Building A Personal Brand When You're Known As “The CEO” For Over Decade

I’m shining the spotlight on my friend and fellow mom entrepreneur, Tameka Horton. I asked her if she could share her personal journey as an entrepreneur in today’s article. She agreed and wrote the content below.Tameka’s one amazing entrepreneur and a valuable member of the Elite Society of Ambitious Moms Mastermind. Thank you, Tameka!

I was so proud. It was an Atlanta summer night in 2005 and I stood in the center of a crowded lounge celebrating the birth of my “business baby.” My team and I had worked long and hard to prepare for this very moment, the launch of Authentically U personal assistants, my first business. I felt nervous, excited, hopeful, and beautiful! I felt smart, strong, knowledgeable, empowered and connected. The night was absolutely perfect.

As I think back on that moment, I also think about all of the moments that being an entrepreneur was not so perfect. I think about the rude clients, the process of learning to say no, the unexpected moments of little to no income, struggling through the understanding of business taxes, the sleepless nights, the lonely, isolated days, and the list goes on. But there were great times also. I have vivid memories of lunch meetings with dream clients, on-time talks of confirmation with my mentors, speaking engagements that inspired other women, business travel that fed my spirit, completed tasks list, hiring my first contractor, and of course being able to make my own schedule.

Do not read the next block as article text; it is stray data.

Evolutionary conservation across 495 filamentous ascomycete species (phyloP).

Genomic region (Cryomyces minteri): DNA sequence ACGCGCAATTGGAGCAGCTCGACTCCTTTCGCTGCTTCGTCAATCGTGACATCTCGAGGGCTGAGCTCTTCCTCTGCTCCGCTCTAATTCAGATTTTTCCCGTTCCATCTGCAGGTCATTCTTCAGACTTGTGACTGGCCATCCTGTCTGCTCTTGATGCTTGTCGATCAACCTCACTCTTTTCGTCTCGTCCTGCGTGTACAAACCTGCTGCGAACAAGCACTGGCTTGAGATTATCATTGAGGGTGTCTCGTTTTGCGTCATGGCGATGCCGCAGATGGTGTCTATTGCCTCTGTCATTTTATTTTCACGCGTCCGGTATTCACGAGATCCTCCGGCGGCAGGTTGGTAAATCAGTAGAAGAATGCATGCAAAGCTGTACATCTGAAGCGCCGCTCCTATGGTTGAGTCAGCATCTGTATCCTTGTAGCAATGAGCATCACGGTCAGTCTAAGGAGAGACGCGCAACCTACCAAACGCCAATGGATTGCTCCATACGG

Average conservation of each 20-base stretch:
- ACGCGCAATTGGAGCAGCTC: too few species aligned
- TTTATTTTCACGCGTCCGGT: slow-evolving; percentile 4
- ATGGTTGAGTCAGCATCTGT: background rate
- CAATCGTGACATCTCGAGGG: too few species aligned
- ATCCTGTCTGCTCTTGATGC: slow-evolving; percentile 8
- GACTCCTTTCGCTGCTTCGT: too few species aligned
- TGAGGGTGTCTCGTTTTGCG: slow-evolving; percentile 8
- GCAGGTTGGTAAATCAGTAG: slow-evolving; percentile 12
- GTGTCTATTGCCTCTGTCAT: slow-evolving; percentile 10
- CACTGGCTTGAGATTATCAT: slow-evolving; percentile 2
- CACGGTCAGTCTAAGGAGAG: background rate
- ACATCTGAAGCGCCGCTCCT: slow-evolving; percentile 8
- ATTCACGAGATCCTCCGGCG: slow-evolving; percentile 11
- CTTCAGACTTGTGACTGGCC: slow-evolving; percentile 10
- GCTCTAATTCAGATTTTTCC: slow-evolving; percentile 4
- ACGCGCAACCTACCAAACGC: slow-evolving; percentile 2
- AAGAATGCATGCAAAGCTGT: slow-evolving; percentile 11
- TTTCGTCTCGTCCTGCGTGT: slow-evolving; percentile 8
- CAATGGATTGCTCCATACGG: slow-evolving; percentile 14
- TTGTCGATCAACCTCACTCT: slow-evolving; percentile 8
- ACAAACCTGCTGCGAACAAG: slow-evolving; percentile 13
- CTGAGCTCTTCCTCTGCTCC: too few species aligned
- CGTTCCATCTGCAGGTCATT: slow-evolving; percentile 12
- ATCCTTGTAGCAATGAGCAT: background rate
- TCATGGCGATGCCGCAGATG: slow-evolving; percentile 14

Being an entrepreneur is amazing but it certainly is not for the faint of heart.

Being The CEO

As the days became weeks, and then months and years, I moved in a rhythm that was familiar and a flow that was comfortable. I knew what I was doing and it felt good. Of course, there’s always a cycle of growth and reassessment in business, but there also comes a time when it just feels right. I was in my moment. I had satisfied clients, I’d learned to balance my main work with two other ventures, I was learning to incorporate self-care, spirituality and family time into my schedule, and things were in harmony, in sync. I was successful and I was the CEO.

I wore my title with joy. It meant that I could pay staff, do work that made a difference and made a profit, make good decisions that helped to enrich other peoples’ lives, build something that was contributing to the world, and offer services that empowered others to live authentically and be their best self. I enjoyed my job and I enjoyed running businesses. I felt like I was doing what I was born to do. I was the owner of Authentically U and everyone knew it.

The Change

Recently, people have begun to ask me, “What do you do?” My answer is always “I’m the CEO of Authentically U.” And then they would ask again. No really, they would literally ask again.

As I stare back with the blankest expression that you can imagine, I wonder, “Do these people not know what a CEO does?” Clearly they don’t want me to run down a list of tasks that I do on a daily basis to ensure that my companies run smoothly and successfully. Surely that’s not what they are looking for…… surely. This occurrence continued to happen for about six months before I realized that people were no longer interested in my role with my company. They wanted to know what my expertise was.